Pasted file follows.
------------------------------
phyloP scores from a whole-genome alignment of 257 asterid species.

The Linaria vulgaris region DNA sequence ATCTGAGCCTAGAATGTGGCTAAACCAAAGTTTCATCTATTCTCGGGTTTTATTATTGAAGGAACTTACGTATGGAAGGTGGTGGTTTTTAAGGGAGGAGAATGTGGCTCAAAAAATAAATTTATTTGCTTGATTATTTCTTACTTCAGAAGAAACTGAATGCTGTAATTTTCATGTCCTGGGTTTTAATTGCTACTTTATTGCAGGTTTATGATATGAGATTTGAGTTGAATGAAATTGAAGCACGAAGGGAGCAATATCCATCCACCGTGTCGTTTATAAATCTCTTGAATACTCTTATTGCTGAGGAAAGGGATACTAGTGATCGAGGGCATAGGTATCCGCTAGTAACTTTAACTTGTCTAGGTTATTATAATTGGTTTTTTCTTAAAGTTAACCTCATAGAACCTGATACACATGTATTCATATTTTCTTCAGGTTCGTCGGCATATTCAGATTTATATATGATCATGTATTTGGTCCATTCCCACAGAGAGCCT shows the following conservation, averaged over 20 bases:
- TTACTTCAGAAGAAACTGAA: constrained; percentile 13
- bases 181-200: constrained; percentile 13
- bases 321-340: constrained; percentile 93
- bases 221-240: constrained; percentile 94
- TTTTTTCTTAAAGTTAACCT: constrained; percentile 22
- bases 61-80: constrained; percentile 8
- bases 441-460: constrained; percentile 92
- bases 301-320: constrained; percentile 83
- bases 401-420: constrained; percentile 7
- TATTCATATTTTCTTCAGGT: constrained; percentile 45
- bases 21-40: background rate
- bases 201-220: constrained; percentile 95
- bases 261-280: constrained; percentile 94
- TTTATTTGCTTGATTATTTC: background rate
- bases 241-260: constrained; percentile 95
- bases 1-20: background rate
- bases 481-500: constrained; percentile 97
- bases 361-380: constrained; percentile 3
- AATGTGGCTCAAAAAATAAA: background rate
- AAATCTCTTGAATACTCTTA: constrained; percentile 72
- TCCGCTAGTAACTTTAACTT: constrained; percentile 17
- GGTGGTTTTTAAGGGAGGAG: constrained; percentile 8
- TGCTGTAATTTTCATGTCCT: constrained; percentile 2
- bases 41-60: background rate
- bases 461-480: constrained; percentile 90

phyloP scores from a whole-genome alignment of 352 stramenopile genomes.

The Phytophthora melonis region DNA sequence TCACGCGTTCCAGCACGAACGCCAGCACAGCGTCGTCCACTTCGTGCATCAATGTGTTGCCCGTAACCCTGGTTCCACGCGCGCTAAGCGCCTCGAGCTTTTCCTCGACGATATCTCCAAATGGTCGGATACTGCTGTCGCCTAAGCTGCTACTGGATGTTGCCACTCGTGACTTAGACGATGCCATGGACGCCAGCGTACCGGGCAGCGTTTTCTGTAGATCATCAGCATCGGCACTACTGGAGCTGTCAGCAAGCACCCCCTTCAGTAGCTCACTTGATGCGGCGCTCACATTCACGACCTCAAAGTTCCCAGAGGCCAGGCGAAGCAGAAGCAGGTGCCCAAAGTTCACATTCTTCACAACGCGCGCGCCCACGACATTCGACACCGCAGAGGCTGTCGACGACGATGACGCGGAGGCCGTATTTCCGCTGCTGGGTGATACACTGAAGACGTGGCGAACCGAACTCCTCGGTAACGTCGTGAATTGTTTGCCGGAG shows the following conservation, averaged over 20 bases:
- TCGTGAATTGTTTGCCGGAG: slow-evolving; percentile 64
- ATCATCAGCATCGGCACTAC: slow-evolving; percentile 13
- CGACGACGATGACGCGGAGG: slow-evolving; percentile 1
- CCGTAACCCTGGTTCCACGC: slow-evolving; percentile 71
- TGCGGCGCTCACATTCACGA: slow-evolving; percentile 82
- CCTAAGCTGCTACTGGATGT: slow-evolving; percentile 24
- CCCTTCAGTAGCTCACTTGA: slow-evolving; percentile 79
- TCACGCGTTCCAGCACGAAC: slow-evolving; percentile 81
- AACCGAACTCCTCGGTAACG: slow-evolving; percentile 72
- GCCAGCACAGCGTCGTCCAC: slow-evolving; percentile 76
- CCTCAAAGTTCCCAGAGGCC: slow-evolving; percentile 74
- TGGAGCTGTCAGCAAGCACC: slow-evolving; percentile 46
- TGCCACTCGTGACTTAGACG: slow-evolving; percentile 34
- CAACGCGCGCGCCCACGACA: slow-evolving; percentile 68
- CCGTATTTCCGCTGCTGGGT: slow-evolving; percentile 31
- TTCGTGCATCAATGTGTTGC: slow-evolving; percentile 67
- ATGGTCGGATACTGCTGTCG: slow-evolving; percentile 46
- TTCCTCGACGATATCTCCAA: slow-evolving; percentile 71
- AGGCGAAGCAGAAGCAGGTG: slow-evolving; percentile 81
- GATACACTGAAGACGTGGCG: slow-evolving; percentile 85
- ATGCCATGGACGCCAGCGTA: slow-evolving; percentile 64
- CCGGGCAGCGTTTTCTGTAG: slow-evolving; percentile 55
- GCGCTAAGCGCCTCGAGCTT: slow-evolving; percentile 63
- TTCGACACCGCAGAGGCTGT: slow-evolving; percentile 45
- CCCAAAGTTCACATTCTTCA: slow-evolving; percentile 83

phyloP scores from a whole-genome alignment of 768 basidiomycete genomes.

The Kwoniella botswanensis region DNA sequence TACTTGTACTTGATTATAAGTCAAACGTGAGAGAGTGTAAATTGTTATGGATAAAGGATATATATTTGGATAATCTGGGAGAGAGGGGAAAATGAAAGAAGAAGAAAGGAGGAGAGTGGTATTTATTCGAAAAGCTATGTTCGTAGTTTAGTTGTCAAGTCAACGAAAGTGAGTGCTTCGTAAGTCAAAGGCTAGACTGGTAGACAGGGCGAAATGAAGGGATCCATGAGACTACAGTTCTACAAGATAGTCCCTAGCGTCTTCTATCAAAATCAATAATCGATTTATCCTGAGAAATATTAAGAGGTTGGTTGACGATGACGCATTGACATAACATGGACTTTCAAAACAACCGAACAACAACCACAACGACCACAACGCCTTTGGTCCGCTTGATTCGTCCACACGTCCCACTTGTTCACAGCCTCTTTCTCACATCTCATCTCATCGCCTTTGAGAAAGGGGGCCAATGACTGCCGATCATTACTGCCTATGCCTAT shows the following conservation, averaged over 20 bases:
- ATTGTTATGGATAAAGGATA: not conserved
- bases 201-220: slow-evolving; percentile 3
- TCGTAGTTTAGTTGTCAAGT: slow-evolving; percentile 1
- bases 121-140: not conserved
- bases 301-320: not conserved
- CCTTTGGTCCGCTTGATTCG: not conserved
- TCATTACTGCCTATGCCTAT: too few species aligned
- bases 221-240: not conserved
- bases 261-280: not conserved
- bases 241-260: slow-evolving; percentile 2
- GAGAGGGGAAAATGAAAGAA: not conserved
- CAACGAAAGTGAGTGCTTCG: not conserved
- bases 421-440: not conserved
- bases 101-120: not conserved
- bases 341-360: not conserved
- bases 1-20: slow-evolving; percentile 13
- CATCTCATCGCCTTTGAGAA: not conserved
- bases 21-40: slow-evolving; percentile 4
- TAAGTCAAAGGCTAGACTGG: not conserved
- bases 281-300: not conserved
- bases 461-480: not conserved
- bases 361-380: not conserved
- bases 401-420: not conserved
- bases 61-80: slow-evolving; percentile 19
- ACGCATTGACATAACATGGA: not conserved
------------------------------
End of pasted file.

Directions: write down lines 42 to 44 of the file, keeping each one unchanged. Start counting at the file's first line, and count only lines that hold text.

- TGCCACTCGTGACTTAGACG: slow-evolving; percentile 34
- CAACGCGCGCGCCCACGACA: slow-evolving; percentile 68
- CCGTATTTCCGCTGCTGGGT: slow-evolving; percentile 31